feature from the
Emerging in the age of technology
Central Illinois Ag, the second 115 years
By Roy Logan
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[November 04, 2013]
ATLANTA -- A lot of businesses
in Logan County can boast 10th, 15th, 25th anniversaries, and a few
can tout 60 or more, but 115 years? Central Illinois Ag in Atlanta
can salute this number proudly. Yes, that is 115 years doing much
the same thing they did when they opened the doors in 1898.
The business then and now is based on customer service, good
products and a sense of loyalty that only comes from families doing
business with families. And if you are wondering how many
generations of families that would be, it is five, with the sixth
generation in the wings, being grounded and growing into their turn
at the helm.
Owners are Steve Schmidt and son Michael, Dave Evans
and son Tim, with Tim being the chief financial officer, and Brian
Resser and his father, Tim, who just retired and is still very
active in the business. Even when one of the more senior partners
retires, he really doesn't spend his day on a golf course, but is in
and out on a day-to-day basis, looking to pick up a loose end here
or there or deliver a piece of equipment, even if it is a Sunday
afternoon and hours from Atlanta.
You aren't in business for 115 years without a bump in the road
here and there. One of their more recent events to overcome was a
fire that ravaged the business this spring. In a recent interview
with Michael Schmidt, it was apparent that it wasn't about the
losses they were dealt from the flames, but more about what was
going to come from it. With a proactive perspective, it was clear
that this man and his team are planning for the second 115 years of
While they lost a 22,000-square-foot building, what is coming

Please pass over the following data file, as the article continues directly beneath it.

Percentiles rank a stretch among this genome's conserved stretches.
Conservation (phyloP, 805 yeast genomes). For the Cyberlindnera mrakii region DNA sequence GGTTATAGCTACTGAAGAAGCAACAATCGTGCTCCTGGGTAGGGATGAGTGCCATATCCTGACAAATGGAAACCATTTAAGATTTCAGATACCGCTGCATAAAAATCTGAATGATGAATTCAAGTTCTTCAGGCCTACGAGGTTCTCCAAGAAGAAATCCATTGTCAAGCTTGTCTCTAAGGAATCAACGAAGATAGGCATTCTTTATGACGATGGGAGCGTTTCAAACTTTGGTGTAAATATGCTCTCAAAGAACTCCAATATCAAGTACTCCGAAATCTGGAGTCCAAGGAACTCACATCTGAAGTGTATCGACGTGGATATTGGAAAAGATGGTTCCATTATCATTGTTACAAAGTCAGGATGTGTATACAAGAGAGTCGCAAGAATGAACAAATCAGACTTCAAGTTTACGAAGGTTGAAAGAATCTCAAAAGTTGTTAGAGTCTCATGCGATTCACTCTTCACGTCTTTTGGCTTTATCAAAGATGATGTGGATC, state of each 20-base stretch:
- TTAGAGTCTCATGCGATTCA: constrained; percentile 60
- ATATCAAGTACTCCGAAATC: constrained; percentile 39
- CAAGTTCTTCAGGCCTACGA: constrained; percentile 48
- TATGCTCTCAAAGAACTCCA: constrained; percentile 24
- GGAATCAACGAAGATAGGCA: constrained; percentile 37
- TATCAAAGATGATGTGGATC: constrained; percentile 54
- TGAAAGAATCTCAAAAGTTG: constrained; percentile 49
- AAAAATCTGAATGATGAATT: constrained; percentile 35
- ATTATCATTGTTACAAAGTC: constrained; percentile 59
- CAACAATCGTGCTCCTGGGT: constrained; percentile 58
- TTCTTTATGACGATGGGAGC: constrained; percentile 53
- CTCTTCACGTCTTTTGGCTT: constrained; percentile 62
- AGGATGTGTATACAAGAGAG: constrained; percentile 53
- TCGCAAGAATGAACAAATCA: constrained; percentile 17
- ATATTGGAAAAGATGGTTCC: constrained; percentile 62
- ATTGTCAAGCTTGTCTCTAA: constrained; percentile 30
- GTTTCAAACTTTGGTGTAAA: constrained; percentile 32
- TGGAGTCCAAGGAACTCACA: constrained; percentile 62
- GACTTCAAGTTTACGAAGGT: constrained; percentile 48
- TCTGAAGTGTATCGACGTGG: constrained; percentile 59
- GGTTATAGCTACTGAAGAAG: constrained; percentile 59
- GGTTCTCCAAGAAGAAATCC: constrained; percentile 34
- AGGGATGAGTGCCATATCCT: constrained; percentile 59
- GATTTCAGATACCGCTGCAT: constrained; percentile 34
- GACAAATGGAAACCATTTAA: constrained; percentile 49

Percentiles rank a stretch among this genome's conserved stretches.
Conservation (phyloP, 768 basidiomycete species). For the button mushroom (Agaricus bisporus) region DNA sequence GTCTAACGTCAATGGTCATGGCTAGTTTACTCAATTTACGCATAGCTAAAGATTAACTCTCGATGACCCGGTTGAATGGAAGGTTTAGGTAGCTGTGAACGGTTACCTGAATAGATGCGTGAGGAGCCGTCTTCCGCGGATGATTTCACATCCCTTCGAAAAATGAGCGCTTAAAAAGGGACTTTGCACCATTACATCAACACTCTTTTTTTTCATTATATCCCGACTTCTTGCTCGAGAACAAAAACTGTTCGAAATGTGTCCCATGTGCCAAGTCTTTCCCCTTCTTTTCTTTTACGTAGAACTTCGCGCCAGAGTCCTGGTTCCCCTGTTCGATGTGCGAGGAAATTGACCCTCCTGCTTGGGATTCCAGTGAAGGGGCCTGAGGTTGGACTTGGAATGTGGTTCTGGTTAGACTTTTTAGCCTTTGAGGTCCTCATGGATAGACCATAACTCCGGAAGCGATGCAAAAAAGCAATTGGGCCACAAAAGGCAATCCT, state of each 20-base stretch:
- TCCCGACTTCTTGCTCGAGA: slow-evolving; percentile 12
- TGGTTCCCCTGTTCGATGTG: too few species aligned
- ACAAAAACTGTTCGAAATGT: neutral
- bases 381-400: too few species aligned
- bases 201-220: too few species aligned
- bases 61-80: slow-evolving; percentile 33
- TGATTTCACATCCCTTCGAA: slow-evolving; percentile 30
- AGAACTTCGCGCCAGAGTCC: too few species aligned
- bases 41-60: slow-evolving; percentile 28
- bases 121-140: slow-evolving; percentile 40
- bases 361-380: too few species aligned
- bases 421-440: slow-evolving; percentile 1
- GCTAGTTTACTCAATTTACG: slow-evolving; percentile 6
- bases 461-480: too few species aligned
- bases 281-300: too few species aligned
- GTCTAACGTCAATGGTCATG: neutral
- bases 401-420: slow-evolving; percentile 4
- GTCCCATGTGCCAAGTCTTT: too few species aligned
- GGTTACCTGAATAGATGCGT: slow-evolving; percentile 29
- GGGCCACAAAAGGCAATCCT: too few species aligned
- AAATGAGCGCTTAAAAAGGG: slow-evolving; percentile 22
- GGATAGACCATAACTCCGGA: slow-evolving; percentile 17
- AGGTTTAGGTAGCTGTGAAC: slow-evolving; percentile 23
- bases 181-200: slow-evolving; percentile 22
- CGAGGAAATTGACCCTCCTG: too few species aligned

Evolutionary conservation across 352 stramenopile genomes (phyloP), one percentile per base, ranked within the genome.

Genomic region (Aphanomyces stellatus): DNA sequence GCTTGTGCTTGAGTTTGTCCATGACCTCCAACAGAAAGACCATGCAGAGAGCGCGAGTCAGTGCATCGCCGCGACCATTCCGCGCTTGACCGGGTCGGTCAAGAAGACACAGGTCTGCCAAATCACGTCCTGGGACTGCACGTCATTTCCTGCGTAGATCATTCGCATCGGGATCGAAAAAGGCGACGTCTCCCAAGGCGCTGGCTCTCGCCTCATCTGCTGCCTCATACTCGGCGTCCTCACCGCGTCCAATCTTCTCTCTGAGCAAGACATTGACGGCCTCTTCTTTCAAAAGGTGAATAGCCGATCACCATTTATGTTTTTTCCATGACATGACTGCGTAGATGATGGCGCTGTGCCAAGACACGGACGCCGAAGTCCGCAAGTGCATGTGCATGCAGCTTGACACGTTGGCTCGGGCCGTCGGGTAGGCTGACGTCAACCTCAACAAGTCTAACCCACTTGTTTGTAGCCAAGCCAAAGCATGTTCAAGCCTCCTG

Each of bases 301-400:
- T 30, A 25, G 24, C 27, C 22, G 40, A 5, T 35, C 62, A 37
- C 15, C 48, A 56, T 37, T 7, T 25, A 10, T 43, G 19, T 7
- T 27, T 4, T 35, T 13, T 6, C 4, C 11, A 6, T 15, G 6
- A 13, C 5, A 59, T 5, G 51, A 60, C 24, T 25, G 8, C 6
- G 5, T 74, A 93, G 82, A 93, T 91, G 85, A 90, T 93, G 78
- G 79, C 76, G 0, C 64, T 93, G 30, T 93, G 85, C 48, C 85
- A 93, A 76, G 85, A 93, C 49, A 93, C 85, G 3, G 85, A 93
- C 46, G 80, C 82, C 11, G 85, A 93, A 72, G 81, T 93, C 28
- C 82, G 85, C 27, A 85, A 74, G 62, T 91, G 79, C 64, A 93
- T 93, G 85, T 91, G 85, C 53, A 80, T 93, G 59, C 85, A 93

back from the ashes is a 57,000-square-foot building that will fit
their needs much more. With equipment being so massive nowadays in
comparison with years ago, the building obviously had to change to
meet the demands. Doors measuring 42 by 18 feet and another one
topping out at 50 by 20 feet give Michael confidence that a lot will
fit through those openings.
Technology will marry this side of the building to the equipment
it is intended to service. Central Illinois Ag will be the first
green Case dealership. Geothermal will offer the staff of 90 to 95
full-time employees the benefit of an air-conditioned shop. Also,
the showroom will have the capability to put a tractor on display,
and work bays will have the latest in electronics. It could be said
with confidence that the first generation didn't consider the need
for a USB port in a service bay. And many of these improvements come
from round-table discussions with their employees, who, it is
obvious, are indeed a part of the extended "family."
During peak seasons, planting and harvest being the busiest, the
parts department is open seven days a week. The department has its
own inventory control manager so your parts are in stock. Service
personnel are on call 24/7. And their salesmen possess the knowledge
to sell the equipment and run it, too. There is a 20-member customer
advisory board that meets on a regular basis. They keep the company
grounded in what is happening in the field so that the farmer's
equipment needs are met at the dealership.
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Technology is at the forefront of every piece of equipment. Very
little runs without its own computer.
For instance, in today's combine you will find the farmer with
his iPhone, iPad and a Case IH Pro 700. The latter item is a
computer that controls every function on the combine, every setting,
has auto guidance and a thumb drive that records yield and moisture.
Yield information collected at harvest then crosses over to
spring planting for precise fertilizer application. The areas of
higher yield will get a lesser amount of fertilizer, and lower
yielding will get a bit more.
The entire information system is based on the Global Positioning
In the end, all of this precision farming data can be transferred
to a spreadsheet as well, so the farmer can get a look at the big
You can also find Central Illinois Ag on its
While they have an employee whose focus is on the social media of
ag communications, don't ever think they don't have time for a
handshake and a conversation. While technology has taken its
appropriate role, the good old-fashioned art of face-to-face and
partners in the trenches hasn't been lost. Stop in and say hello.